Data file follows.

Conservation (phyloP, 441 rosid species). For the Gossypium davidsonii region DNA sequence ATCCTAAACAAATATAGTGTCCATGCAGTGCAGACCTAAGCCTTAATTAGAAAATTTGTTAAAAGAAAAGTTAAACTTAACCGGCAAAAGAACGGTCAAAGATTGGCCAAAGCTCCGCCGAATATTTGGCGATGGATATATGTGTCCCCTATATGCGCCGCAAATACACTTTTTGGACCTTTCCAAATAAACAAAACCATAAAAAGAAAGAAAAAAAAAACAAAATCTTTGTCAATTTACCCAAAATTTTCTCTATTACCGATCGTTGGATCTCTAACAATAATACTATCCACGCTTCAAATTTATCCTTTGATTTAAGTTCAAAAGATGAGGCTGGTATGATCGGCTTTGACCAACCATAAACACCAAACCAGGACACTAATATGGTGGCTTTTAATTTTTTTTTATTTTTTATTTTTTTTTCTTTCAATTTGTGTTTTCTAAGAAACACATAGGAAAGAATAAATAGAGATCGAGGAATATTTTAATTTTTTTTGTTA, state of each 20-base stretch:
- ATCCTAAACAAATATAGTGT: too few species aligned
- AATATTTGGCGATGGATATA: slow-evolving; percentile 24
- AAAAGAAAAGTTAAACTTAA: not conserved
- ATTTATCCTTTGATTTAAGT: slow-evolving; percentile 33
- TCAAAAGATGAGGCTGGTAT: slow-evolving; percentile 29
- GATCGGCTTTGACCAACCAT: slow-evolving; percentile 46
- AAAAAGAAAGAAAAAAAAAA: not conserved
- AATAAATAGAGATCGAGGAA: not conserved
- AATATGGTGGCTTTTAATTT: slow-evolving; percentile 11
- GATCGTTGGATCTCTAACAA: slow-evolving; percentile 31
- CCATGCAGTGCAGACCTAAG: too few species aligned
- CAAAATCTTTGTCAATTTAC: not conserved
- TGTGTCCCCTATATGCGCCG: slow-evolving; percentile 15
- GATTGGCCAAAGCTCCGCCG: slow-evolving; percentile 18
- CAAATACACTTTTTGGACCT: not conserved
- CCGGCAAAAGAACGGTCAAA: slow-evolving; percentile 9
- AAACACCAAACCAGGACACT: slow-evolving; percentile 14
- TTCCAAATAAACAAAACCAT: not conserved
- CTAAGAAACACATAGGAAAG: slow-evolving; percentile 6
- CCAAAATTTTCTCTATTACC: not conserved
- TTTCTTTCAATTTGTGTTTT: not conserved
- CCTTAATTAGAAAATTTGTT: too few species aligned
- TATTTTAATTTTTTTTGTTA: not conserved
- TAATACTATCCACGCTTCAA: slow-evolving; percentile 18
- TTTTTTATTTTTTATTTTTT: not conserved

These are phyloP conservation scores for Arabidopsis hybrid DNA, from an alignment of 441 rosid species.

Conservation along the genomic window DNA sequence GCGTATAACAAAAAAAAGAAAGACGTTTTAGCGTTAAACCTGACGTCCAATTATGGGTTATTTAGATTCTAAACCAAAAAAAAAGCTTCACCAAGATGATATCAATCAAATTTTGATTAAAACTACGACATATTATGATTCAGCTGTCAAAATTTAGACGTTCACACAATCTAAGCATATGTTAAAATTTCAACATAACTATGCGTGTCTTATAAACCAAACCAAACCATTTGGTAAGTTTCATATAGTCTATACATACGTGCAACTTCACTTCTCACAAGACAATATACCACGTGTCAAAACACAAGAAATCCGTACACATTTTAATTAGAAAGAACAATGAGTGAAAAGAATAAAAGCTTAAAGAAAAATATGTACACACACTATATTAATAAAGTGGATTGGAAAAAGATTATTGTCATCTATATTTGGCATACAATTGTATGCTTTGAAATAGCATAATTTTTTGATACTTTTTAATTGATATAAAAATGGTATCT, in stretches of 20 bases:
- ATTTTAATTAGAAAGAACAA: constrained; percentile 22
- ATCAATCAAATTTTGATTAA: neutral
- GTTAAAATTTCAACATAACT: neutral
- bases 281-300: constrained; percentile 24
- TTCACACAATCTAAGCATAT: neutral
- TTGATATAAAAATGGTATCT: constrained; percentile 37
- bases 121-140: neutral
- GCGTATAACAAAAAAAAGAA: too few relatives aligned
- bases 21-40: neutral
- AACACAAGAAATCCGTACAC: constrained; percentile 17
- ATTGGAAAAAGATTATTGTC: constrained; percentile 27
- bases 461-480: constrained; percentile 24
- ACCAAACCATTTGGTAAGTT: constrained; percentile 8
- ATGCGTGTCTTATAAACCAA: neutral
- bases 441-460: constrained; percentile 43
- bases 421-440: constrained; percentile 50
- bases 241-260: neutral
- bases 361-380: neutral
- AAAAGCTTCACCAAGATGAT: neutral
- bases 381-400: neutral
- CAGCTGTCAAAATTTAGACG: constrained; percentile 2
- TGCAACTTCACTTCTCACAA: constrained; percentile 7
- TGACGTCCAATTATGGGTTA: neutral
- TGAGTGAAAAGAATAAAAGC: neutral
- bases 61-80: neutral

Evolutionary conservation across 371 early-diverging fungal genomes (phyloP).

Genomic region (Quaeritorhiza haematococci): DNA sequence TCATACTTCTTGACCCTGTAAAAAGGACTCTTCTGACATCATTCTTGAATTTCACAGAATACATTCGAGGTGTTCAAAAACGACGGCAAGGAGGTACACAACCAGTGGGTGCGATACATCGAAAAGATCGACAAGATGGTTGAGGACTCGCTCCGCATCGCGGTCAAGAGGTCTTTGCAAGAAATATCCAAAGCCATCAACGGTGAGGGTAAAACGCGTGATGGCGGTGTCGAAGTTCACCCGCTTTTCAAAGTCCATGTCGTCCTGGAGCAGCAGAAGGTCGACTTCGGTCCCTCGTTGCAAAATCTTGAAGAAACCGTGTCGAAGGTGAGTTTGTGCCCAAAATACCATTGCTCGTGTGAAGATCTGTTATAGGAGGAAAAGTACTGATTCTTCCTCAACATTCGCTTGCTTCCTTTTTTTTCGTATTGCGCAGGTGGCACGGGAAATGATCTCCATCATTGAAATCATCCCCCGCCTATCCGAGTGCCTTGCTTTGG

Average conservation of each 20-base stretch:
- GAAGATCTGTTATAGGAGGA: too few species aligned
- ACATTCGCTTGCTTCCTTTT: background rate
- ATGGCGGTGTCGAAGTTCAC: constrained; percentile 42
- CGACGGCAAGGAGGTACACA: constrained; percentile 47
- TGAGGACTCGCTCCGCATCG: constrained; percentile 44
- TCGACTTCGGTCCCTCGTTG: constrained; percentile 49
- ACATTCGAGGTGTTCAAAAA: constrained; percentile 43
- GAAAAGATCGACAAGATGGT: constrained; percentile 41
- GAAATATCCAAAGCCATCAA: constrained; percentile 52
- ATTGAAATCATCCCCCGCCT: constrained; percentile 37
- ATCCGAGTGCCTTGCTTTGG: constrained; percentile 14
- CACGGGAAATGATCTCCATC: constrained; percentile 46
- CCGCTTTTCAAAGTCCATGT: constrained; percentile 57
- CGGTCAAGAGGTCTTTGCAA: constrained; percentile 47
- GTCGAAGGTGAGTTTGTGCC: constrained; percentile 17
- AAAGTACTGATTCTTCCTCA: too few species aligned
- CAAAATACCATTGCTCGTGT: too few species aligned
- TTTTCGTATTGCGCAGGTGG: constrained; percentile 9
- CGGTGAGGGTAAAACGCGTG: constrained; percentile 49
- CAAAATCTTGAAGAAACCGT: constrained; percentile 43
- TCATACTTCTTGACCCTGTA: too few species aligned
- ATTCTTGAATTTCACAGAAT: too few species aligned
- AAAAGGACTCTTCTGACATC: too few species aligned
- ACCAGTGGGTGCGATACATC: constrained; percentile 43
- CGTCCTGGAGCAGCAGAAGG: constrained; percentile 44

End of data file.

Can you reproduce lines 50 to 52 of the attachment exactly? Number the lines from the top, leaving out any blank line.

- TGCAACTTCACTTCTCACAA: constrained; percentile 7
- TGACGTCCAATTATGGGTTA: neutral
- TGAGTGAAAAGAATAAAAGC: neutral